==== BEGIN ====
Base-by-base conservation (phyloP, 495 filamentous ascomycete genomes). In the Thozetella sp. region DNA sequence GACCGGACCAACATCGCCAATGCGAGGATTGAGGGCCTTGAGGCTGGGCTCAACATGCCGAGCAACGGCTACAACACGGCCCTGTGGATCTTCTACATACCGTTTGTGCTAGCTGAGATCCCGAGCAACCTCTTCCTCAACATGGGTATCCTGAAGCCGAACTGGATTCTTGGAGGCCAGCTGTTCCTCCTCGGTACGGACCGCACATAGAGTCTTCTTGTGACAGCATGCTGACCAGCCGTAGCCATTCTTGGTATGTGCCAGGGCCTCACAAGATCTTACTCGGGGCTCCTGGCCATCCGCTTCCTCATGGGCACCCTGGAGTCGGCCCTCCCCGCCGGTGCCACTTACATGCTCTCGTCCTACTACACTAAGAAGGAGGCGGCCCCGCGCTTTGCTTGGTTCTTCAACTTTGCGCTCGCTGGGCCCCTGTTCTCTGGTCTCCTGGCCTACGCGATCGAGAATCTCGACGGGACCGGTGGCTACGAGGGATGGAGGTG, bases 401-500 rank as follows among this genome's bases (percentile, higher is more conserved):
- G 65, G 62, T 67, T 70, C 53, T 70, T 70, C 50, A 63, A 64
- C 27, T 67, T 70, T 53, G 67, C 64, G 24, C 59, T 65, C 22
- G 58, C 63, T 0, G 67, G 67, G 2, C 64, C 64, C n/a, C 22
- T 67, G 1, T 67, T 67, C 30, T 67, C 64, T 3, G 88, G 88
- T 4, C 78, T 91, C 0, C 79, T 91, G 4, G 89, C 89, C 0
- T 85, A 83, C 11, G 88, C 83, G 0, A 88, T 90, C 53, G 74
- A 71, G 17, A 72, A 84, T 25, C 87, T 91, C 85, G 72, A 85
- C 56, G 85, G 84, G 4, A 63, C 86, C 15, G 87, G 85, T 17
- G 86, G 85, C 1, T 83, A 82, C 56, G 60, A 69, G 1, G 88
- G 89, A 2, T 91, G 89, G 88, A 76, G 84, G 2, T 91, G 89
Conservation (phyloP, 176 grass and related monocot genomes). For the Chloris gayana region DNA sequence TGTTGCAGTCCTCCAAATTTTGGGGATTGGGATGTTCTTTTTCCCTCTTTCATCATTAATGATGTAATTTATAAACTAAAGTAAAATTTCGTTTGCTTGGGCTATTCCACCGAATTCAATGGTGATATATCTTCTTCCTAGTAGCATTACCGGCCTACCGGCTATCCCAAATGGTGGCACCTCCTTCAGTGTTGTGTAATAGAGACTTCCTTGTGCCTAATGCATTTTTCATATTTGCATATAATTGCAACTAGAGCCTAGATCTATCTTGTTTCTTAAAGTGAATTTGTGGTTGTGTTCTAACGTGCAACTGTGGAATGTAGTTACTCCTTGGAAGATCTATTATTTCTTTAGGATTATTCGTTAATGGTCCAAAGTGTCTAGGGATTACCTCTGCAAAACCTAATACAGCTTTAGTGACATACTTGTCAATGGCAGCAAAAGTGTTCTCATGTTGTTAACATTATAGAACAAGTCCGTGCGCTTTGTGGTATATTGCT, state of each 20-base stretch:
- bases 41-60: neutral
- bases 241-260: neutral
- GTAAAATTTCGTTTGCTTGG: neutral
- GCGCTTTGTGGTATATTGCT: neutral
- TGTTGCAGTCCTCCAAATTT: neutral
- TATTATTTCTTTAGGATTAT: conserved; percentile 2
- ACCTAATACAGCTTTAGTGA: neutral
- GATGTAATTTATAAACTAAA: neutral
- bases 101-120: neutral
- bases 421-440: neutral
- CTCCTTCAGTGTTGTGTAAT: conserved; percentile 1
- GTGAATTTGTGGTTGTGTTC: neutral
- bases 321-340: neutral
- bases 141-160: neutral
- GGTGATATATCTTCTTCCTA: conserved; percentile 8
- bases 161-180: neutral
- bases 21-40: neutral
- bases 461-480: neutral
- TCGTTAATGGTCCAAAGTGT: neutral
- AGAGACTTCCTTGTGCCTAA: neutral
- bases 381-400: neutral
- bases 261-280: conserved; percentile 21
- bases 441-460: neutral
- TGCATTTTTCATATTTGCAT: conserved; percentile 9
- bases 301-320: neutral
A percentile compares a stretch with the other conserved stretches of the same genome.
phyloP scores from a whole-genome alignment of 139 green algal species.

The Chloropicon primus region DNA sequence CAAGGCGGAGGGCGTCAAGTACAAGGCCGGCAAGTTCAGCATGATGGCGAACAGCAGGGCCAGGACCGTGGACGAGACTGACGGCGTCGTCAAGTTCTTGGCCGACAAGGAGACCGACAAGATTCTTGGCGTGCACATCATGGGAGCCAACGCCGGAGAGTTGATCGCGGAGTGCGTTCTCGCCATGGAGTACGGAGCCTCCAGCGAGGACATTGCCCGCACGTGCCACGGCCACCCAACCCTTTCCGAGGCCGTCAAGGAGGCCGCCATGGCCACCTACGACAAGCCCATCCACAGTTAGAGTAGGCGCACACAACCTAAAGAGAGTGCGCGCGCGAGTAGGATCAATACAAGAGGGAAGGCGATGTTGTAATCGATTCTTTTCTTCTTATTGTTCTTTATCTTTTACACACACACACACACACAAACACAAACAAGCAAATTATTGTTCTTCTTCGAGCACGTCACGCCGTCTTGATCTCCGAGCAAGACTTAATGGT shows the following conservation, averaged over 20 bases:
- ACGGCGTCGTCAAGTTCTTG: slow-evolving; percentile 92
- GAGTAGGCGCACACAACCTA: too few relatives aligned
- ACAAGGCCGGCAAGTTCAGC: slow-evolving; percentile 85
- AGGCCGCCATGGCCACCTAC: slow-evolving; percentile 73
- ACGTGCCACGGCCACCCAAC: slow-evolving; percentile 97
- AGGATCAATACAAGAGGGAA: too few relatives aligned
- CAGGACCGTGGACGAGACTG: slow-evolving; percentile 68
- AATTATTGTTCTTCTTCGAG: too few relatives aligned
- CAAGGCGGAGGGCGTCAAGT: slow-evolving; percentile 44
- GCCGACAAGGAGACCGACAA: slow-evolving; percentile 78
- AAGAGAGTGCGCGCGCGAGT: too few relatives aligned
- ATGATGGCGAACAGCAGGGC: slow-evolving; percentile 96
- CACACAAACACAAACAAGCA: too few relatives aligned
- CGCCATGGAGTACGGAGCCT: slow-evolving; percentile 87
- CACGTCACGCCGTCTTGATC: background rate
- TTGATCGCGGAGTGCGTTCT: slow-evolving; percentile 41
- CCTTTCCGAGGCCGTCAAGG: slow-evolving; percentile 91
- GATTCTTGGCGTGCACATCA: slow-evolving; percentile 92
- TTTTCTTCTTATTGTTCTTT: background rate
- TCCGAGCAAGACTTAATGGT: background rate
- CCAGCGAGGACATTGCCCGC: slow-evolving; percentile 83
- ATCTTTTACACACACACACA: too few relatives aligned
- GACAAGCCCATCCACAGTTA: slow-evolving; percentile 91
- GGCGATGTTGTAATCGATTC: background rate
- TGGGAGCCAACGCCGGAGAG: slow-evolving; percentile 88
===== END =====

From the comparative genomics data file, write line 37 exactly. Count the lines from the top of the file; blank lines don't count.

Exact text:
- bases 301-320: neutral